Tuesday, May 03, 2011

"I want to support my local bookshop"

This YouTube video has been doing the rounds on Facebook recently, shared by several ex-colleagues of mine.

It's an animated video produced at Xtranormal.com - a clever website where anyone can create a cartoon in a matter of minutes and although the expressionless, computer-generated voices sound weird, it somehow adds to the humour.

As for the content, I think that anyone who's ever run a bookshop will agree that it's spot on:


The Poet Laura-eate said...


Hopefully most writers aren't *quite* that obnoxious, self-delusional and hypocritical, not to mention completely oblivious to the bookshop owner's needs, but I guess you would know better than I Steerforth!

Martin said...


Steerforth said...

Laura - there are 'writers' and real writers. The real writers have always impressed me with their warmth, empathy, humility and humanity. The greatest example of this was Jacqueline Wilson, who signed at my shop for eight hours non-stop, without even a loo break!

I've generally found that the less well-known the author, the more inflated their ego and sadly the scenario in this video is very typical of many exchanges I've had with self-published authors. In fact this video is mild compared to some conversations I've had.

I'm pleased that the manager in the video mentioned the hassle and expense of holding events. I'd sometimes work a 13-hour day when we had events, closing the shop at 5.30 so that I could spend a couple of hours taking down displays, moving furniture, getting the books ready, preparing refreshments and counting a till float. The staff would then arrive back from the pub.

By the time we'd paid for the wine and staff (at time and a half), we were lucky if we'd covered our costs. I didn't mind if the author was nice, but more often than not, we were just massaging the ego of a local self-published writer who wanted to show off to their friends. I can count the number of times an author has thanked me on one hand. They always thought that they were doing me a huge favour.

And after months of pestering me, they were curiously elusive when I tried to return the unsold stock.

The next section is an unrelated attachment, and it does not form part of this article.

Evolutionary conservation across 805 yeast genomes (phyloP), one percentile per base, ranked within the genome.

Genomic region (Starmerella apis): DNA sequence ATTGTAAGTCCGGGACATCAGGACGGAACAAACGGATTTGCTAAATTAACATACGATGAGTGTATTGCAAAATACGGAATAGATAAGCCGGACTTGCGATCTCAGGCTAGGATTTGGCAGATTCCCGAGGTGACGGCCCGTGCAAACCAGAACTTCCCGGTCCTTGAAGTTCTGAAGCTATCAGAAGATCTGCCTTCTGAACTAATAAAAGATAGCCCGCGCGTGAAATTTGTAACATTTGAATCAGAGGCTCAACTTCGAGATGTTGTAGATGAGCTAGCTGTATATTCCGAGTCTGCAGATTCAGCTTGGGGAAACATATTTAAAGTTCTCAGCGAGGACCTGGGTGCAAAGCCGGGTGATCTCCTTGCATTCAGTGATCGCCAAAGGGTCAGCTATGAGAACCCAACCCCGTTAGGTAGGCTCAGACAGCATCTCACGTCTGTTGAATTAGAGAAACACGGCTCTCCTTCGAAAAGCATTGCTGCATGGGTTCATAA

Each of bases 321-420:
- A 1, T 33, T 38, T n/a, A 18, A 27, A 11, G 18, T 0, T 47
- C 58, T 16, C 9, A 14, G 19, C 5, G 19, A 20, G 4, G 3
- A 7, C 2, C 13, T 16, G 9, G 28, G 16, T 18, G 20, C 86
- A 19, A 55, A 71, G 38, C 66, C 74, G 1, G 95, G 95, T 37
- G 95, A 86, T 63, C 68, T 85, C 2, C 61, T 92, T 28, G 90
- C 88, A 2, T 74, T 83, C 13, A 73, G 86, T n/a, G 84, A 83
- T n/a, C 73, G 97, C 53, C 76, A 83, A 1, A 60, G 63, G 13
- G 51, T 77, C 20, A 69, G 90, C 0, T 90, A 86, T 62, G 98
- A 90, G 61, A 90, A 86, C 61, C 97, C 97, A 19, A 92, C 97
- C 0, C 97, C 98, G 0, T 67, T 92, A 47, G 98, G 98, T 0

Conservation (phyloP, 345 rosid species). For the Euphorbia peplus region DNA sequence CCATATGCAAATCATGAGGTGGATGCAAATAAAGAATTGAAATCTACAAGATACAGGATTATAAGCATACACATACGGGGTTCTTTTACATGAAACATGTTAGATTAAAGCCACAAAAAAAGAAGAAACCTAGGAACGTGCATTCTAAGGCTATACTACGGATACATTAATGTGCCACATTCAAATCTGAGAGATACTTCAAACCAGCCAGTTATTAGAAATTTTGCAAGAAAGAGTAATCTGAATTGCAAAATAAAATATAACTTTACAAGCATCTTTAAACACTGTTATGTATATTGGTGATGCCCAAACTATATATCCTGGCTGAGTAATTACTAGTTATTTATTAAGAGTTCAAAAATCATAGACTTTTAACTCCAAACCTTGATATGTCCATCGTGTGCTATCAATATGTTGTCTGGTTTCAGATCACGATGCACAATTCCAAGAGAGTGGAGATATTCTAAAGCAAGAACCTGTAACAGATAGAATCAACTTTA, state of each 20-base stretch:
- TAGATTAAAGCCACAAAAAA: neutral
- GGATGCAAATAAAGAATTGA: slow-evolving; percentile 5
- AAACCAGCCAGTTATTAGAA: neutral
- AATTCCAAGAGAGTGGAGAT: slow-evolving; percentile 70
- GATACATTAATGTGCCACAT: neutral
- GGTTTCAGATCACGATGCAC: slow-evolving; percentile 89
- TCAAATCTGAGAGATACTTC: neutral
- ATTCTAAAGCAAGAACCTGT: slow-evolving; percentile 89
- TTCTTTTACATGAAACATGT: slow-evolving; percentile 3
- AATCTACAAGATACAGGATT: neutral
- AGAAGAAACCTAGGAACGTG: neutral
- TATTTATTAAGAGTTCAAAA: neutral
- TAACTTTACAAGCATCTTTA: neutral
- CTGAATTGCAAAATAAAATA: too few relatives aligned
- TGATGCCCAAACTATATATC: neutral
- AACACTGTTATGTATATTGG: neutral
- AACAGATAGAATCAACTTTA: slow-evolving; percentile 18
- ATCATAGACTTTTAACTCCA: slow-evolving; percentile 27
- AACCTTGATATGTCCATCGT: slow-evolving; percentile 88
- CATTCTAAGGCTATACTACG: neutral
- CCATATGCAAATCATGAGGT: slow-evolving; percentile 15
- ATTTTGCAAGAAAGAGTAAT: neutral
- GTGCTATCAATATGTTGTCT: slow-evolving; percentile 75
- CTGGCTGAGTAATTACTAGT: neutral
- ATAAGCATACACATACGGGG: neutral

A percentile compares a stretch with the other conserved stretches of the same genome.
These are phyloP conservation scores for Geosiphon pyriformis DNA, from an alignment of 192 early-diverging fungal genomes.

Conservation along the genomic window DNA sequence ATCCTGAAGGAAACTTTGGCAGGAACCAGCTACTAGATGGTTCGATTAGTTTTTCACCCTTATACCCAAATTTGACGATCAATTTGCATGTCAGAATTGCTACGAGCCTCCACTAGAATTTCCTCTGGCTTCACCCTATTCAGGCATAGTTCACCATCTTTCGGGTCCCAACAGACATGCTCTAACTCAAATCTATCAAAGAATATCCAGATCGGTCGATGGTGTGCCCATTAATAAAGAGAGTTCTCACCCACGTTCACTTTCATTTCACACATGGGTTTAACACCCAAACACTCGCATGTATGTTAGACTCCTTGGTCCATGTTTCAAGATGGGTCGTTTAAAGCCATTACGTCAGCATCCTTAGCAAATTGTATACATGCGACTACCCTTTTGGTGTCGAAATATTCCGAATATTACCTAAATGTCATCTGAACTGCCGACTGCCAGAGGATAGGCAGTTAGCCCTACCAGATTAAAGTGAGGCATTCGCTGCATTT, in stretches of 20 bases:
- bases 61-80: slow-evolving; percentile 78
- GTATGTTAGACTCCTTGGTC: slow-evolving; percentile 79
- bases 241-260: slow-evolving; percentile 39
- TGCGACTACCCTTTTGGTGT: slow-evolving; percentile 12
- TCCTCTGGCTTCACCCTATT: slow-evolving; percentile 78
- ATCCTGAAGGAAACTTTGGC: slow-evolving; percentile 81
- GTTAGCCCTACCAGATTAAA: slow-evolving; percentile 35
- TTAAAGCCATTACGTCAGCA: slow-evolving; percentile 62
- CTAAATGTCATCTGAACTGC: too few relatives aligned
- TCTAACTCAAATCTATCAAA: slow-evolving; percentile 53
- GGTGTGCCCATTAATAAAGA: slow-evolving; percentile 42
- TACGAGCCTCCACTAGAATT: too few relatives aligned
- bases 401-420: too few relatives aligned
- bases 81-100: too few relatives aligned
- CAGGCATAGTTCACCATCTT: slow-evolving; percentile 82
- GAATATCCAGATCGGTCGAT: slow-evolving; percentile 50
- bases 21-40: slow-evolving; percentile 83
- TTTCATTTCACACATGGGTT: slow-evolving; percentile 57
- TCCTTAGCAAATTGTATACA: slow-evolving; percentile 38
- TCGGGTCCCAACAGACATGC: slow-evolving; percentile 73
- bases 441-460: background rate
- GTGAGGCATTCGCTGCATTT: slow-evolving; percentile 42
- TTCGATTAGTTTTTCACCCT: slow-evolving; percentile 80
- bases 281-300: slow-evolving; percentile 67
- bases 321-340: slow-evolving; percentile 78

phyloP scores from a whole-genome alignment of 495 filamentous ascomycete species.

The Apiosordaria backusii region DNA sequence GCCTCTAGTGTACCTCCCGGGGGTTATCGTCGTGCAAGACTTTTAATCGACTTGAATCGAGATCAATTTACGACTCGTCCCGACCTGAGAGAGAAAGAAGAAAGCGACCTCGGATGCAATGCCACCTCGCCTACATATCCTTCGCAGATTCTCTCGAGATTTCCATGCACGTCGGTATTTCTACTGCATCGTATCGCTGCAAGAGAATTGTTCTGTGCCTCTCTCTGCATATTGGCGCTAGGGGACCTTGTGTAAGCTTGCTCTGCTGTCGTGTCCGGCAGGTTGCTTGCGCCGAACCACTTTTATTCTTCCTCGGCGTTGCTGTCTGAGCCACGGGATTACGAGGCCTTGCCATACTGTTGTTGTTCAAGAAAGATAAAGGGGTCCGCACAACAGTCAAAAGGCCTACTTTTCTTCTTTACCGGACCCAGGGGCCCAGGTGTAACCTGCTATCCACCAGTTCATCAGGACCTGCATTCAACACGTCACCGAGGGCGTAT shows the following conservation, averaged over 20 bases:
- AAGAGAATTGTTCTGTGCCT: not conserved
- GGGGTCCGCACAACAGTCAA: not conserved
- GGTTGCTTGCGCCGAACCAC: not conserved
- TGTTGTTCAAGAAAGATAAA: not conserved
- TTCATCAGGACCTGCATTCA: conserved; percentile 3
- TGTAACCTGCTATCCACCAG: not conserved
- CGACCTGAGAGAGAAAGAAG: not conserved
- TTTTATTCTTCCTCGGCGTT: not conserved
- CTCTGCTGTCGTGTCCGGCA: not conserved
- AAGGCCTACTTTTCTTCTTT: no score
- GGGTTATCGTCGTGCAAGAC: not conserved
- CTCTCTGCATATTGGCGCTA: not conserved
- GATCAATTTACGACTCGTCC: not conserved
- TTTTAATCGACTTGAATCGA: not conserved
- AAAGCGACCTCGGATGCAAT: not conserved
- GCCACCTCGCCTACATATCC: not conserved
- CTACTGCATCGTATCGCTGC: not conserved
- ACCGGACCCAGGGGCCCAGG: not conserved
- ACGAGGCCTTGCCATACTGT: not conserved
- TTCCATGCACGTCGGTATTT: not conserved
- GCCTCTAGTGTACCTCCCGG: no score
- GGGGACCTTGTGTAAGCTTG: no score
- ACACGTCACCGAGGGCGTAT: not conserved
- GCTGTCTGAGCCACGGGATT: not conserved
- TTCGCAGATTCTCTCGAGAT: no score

We liked authors like Oliver, who worked really hard to promote their books and arranged lots of publicity, but I'm afraid the he's the exception rather than the rule.

Jim Murdoch said...

Great animation. I've had a go myself. With a bit of effort you can actually get quite decent results especially if you fork out a few quid for some different voices but this is one I did just using the online version.

Steerforth said...

Love the poem. Thanks Jim.

The Poet Laura-eate said...

I am shocked Steerforth.

I know plenty of splendid but undiscovered writers and poets who just haven't had the breaks, but very few I would describe as ego-monsters. If anything, most tend to suffer from not being able to say 'boo' to a goose and terminal naivety about today's publishing world and their chances of being 'discovered' in it, rather than putting the frighteners on their local bookshop manager if they don't get a launch! They might try submitting to one agent, or even a second or a third and then either give up or pay to have a limited print run done for friends and family.

Those who are lucky enough to be published by someone else are often then naïve enough to assume that their usually small-medium publishing house will do it all for them on the publicity front post-launch and they can happily concentrate on penning their next bestseller! They tend to be utterly shocked to learn they need to become an expert in marketing as well as writing these days. Though even the large publishing houses tend to blow their marketing budget on pushing Dawn French etc with very little left to promote the non-celeb part of their stable.